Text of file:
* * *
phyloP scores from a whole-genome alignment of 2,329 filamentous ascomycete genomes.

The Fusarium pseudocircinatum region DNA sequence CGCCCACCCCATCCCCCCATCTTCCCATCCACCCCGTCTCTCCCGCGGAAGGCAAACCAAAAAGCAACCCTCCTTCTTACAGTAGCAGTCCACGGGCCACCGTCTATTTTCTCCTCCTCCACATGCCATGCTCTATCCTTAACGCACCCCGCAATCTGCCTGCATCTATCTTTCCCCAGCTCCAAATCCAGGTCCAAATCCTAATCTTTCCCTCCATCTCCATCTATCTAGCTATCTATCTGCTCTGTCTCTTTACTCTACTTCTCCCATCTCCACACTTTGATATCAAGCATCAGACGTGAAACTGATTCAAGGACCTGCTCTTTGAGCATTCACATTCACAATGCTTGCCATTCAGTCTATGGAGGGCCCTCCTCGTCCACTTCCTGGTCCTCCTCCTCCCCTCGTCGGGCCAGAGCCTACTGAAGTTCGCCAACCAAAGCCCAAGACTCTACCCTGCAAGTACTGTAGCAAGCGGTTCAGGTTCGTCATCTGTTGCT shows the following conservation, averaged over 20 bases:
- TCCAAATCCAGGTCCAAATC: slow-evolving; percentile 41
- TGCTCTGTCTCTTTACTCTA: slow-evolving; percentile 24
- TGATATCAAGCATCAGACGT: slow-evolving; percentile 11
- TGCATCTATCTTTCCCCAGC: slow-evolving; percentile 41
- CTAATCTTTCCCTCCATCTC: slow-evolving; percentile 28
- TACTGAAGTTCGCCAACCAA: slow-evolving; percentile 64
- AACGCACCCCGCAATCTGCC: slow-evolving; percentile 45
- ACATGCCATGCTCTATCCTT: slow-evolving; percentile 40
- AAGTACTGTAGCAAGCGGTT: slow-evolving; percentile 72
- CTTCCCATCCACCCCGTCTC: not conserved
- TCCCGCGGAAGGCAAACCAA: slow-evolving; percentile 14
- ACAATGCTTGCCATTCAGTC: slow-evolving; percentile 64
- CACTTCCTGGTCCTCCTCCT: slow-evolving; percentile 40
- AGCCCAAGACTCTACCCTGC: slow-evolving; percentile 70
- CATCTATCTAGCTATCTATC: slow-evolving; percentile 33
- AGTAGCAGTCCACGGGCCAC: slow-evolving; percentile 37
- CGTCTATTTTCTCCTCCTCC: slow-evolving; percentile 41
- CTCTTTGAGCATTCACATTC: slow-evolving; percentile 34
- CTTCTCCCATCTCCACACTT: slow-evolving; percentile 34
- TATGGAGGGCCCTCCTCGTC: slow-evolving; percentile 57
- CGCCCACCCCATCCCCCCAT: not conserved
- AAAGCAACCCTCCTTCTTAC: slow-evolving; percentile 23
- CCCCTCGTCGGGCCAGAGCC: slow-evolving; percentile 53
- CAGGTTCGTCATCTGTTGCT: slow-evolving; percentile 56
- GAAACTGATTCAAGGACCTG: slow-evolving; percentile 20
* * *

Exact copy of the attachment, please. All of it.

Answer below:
phyloP scores from a whole-genome alignment of 2,329 filamentous ascomycete genomes.

The Fusarium pseudocircinatum region DNA sequence CGCCCACCCCATCCCCCCATCTTCCCATCCACCCCGTCTCTCCCGCGGAAGGCAAACCAAAAAGCAACCCTCCTTCTTACAGTAGCAGTCCACGGGCCACCGTCTATTTTCTCCTCCTCCACATGCCATGCTCTATCCTTAACGCACCCCGCAATCTGCCTGCATCTATCTTTCCCCAGCTCCAAATCCAGGTCCAAATCCTAATCTTTCCCTCCATCTCCATCTATCTAGCTATCTATCTGCTCTGTCTCTTTACTCTACTTCTCCCATCTCCACACTTTGATATCAAGCATCAGACGTGAAACTGATTCAAGGACCTGCTCTTTGAGCATTCACATTCACAATGCTTGCCATTCAGTCTATGGAGGGCCCTCCTCGTCCACTTCCTGGTCCTCCTCCTCCCCTCGTCGGGCCAGAGCCTACTGAAGTTCGCCAACCAAAGCCCAAGACTCTACCCTGCAAGTACTGTAGCAAGCGGTTCAGGTTCGTCATCTGTTGCT shows the following conservation, averaged over 20 bases:
- TCCAAATCCAGGTCCAAATC: slow-evolving; percentile 41
- TGCTCTGTCTCTTTACTCTA: slow-evolving; percentile 24
- TGATATCAAGCATCAGACGT: slow-evolving; percentile 11
- TGCATCTATCTTTCCCCAGC: slow-evolving; percentile 41
- CTAATCTTTCCCTCCATCTC: slow-evolving; percentile 28
- TACTGAAGTTCGCCAACCAA: slow-evolving; percentile 64
- AACGCACCCCGCAATCTGCC: slow-evolving; percentile 45
- ACATGCCATGCTCTATCCTT: slow-evolving; percentile 40
- AAGTACTGTAGCAAGCGGTT: slow-evolving; percentile 72
- CTTCCCATCCACCCCGTCTC: not conserved
- TCCCGCGGAAGGCAAACCAA: slow-evolving; percentile 14
- ACAATGCTTGCCATTCAGTC: slow-evolving; percentile 64
- CACTTCCTGGTCCTCCTCCT: slow-evolving; percentile 40
- AGCCCAAGACTCTACCCTGC: slow-evolving; percentile 70
- CATCTATCTAGCTATCTATC: slow-evolving; percentile 33
- AGTAGCAGTCCACGGGCCAC: slow-evolving; percentile 37
- CGTCTATTTTCTCCTCCTCC: slow-evolving; percentile 41
- CTCTTTGAGCATTCACATTC: slow-evolving; percentile 34
- CTTCTCCCATCTCCACACTT: slow-evolving; percentile 34
- TATGGAGGGCCCTCCTCGTC: slow-evolving; percentile 57
- CGCCCACCCCATCCCCCCAT: not conserved
- AAAGCAACCCTCCTTCTTAC: slow-evolving; percentile 23
- CCCCTCGTCGGGCCAGAGCC: slow-evolving; percentile 53
- CAGGTTCGTCATCTGTTGCT: slow-evolving; percentile 56
- GAAACTGATTCAAGGACCTG: slow-evolving; percentile 20